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Rosselló Seeks U.N. Support To Compel Washington To Act

by Nicole Winfield

July 6, 1999
Copyright © 1999 THE ASSOCIATED PRESS. All Rights Reserved.

UNITED NATIONS (AP) - Frustrated that the U.S. Congress failed to resolve Puerto Rico's status, the commonwealth's pro-statehood governor urged the United Nations to get more involved and compel Washington to act.

Gov. Pedro Rossello asked the U.N. decolonization committee Tuesday to reverse a 1953 decision by the General Assembly and place Puerto Rico back on the list of non-self-governing territories whose status is to be resolved by 2000.

Puerto Rico was removed from the list when it adopted its present constitution and became a U.S. commonwealth. The former Spanish colony was ceded to the United States in 1898 after the Spanish-American War.

Rossello said Tuesday that placing Puerto Rico back on the list of 17 non-autonomous territories was the "only way to provoke the U.S. Congress - after more than a century of colonialism - to fulfill the responsibilities required by its own Constitution and the U.N. Charter."

Specifically, Rossello wants Congress to clarify Puerto Rico's options and stand by the results of a referendum on its future. Two locally organized plebiscites have failed to produce a majority backing statehood, but Rossello claims the statehood numbers would increase if Congress set out the options itself and promised to recognize the results.

The decolonization committee passed a resolution Tuesday evening urging the U.S. government expedite a process for self-determination. But the document omitted any mention of Rossello's request to be added to the list.

Unless the committee adopts another resolution on Puerto Rico before its session ends July 28, Rossello's only other option this year is to persuade one U.N. member state to bring the matter directly to the General Assembly.

Cuba, which chaired the committee meeting Tuesday, has campaigned annually to add Puerto Rico to the list and could be the possible instigator.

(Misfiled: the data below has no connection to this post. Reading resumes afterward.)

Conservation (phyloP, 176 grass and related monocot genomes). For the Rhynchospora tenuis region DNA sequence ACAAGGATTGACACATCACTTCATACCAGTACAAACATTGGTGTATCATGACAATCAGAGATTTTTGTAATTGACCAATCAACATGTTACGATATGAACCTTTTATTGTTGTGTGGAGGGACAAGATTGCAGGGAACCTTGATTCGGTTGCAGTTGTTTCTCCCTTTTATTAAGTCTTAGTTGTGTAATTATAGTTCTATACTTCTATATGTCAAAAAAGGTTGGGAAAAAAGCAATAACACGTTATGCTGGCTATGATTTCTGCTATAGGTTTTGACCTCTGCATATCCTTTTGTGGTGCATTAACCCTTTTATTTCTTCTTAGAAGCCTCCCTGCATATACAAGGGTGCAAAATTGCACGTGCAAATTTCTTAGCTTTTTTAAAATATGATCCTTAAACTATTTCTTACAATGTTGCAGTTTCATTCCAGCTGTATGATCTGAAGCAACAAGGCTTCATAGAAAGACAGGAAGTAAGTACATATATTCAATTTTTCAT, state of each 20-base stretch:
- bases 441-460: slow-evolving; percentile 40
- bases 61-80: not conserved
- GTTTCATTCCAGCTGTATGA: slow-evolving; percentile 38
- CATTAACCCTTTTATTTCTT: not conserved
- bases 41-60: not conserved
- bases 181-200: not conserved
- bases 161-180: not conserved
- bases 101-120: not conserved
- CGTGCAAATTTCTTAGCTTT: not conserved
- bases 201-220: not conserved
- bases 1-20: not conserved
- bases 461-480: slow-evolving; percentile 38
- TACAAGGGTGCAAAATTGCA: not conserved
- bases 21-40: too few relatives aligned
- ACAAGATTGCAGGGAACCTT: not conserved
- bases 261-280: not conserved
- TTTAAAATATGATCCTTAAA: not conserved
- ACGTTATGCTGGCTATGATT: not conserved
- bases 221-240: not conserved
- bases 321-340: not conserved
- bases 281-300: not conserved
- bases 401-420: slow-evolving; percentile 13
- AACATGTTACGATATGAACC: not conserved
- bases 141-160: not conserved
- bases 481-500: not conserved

Even if the General Assembly decided to put Puerto Rico back on the list, it has no enforcement authority to make the United States abide by the three options offered territories: independence, free association, or integration - which in this case would be statehood .

David L. Scott, an adviser at the U.S. mission, said he had no comment on Rossello's effort, but noted there was an ongoing "dialogue" between the government and Puerto Rico about how to resolve the status .

The United States, which walked off the decolonization committee in 1971, has tried to keep the issue of Puerto Rico's status outside the United Nations, saying it is an internal matter.

The White House has said it wants to enable Puerto Ricans to choose their ultimate status, including the continuation of the current status, statehood, or nationhood - either fully independent from the United States or associated with it.

An administration official noted that President Bill Clinton wanted to clarify the options but that legislation to do so had failed in the Senate after passing the House.

Rossello told reporters after his testimony to the panel that Puerto Rico clearly wasn't autonomous and represented "the unfinished business of democracy for America."

"I hope that there's honest recognition that Puerto Rico still has the characteristics of a colony, where we do not participate in the decisions that directly affect the nearly 4 million U.S. citizens that reside in Puerto Rico," he said.

Puerto Ricans are U.S. citizens but cannot vote for president and have no vote in Congress. They do not pay most federal taxes, receive some federal benefits, and can be drafted into the U.S. military.

The United Nations committed itself to eradicating colonies by 2000 in a 1960 declaration. The territories still on the list are Western Sahara, American Samoa, East Timor, Guam, New Caledonia, Pitcairn, Tokelau, Anguilla, Bermuda, British Virgin Islands, U.S. Virgin Islands, Cayman Islands, Falkland Islands, Gibraltar, Montserrat, St. Helena, and the Turks and Caicos.

Several territories have no interest in becoming independent, but others are in the process of determining a new status, including independence: the United Nations, for example, is organizing ballots in Western Sahara and East Timor.

The French territory of New Caledonia was added to the list in 1986.

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